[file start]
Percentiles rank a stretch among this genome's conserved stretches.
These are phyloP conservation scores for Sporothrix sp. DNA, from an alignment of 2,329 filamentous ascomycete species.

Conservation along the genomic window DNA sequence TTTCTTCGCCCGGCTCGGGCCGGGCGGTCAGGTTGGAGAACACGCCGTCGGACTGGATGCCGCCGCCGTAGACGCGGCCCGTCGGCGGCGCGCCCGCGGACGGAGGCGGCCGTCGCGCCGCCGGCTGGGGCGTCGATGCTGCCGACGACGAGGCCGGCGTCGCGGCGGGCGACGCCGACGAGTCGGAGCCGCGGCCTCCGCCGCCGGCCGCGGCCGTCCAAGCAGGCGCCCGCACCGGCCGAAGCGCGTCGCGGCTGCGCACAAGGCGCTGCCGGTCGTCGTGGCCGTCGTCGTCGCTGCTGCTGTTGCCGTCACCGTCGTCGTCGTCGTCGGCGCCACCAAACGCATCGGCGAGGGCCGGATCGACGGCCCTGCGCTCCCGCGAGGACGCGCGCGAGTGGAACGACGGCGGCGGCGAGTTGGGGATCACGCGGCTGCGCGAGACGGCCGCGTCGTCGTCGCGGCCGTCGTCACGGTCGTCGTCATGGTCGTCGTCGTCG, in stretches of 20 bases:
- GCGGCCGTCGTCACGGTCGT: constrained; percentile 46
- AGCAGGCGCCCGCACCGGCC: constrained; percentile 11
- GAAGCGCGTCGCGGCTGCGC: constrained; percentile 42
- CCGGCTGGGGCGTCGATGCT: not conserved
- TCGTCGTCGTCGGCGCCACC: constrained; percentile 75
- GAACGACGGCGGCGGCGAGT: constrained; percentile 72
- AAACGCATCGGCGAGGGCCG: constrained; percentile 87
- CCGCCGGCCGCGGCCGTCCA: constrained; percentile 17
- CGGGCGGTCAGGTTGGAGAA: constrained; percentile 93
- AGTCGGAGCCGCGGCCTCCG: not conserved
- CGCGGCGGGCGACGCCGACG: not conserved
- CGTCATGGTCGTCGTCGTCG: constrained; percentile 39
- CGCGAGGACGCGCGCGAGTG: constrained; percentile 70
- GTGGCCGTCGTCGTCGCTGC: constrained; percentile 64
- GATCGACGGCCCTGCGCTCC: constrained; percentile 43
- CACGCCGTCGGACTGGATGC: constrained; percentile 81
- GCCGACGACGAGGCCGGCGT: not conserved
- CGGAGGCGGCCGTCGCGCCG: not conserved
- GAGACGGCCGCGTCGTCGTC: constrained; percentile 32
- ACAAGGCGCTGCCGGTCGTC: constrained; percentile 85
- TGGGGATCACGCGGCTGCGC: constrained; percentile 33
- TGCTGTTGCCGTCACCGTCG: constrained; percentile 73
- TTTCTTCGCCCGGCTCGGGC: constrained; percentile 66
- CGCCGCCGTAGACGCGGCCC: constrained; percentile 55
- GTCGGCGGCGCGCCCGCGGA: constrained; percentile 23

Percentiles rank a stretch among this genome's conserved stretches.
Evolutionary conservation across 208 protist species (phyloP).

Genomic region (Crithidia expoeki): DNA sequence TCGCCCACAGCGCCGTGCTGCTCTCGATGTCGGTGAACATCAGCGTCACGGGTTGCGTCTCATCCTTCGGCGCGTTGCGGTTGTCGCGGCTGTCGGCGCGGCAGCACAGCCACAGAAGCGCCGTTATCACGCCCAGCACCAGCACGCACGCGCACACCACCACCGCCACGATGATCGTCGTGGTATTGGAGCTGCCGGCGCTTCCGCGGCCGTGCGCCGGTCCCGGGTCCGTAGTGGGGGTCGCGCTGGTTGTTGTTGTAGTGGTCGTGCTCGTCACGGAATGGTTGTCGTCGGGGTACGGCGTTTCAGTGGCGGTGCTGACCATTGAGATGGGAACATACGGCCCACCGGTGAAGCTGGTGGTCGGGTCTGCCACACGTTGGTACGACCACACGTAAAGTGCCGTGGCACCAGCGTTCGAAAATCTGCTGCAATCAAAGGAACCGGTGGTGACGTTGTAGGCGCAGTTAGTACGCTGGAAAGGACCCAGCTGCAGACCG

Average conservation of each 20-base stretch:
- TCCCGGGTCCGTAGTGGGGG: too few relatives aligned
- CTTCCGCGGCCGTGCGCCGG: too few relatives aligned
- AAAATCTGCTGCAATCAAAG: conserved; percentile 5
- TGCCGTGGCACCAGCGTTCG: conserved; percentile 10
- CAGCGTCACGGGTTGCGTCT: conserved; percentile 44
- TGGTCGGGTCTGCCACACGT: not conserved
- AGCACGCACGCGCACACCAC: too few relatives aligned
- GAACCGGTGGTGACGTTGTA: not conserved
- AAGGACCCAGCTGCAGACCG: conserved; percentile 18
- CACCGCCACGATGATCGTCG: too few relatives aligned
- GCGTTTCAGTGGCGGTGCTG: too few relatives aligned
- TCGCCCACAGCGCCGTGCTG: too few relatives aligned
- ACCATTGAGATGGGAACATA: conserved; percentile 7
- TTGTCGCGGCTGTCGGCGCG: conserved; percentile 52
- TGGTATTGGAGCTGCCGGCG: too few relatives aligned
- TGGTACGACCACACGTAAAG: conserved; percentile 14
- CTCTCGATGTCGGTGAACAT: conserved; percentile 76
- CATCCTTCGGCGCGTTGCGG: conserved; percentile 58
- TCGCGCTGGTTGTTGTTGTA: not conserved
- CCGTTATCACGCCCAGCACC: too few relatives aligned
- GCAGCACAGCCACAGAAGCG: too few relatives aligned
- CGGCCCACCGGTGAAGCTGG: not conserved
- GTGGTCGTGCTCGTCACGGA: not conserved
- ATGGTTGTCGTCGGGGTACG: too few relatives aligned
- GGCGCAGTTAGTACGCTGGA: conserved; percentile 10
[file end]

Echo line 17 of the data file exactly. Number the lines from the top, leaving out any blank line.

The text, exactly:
- GTGGCCGTCGTCGTCGCTGC: constrained; percentile 64